Butterflies are an important scientific and aesthetic component of South Puget Sound prairies. At
least 48 species of butterflies have been found on the prairies, about one-third of these are found
on most prairies. Several prairie dependent butterflies are of conservation concern. Four species,
the Mardon skipper, Puget blue, Whulge checkerspot and Zerene fritillary, are candidates for
listing as threatened or endangered by the State of Washington. Each of these species has a
unique pattern of distribution and ecology and is at significant conservation risk.
The current distribution of butterflies within South Puget Sound prairies is patchy and localized.
Some prairies are extremely important for both rare and common species, while others are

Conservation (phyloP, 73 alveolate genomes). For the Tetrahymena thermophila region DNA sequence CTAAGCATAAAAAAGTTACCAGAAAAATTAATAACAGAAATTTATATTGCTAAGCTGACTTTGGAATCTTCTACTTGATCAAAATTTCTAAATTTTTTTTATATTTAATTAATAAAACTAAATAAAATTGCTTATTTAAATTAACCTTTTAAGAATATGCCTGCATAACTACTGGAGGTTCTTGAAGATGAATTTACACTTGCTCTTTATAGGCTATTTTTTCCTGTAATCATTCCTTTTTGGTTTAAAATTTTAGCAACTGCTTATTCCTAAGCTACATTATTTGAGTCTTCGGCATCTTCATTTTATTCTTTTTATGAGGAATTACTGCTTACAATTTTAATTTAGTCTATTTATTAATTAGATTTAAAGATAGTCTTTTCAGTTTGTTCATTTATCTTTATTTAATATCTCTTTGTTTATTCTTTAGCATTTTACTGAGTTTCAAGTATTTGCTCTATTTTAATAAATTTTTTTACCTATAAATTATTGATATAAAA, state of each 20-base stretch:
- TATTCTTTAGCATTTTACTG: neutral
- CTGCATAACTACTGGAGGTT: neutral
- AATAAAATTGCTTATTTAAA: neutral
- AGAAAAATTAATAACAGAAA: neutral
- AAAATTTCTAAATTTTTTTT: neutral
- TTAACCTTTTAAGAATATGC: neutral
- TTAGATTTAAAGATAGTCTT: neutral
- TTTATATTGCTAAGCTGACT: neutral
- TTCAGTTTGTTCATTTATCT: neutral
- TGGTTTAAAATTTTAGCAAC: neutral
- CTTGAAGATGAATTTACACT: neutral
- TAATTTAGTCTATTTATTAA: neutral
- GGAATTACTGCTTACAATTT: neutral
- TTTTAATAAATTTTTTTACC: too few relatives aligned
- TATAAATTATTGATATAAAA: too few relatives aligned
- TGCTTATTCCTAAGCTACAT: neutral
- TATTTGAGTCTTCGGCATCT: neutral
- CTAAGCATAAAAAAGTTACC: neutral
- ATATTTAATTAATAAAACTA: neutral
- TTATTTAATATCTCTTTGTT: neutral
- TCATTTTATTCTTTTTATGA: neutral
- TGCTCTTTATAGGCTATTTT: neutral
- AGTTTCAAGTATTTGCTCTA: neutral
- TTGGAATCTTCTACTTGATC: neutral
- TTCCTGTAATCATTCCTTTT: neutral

seemingly butterfly vacuums. Managers of these prairies must consider the effects of their
management actions on butterflies, and use the full range of suitable management tools. These
tools should include controlling Scotch Broom through manual cutting, prescribed fire and
chemical control with herbicides. While we know more about butterflies than any other group of
invertebrates, there is still much that we do not understand. Research priorities for butterflies of
the South Puget Sound prairies includes status and distribution surveys, definition of critical
habitat characteristics, effects of fire and recolonization patterns.
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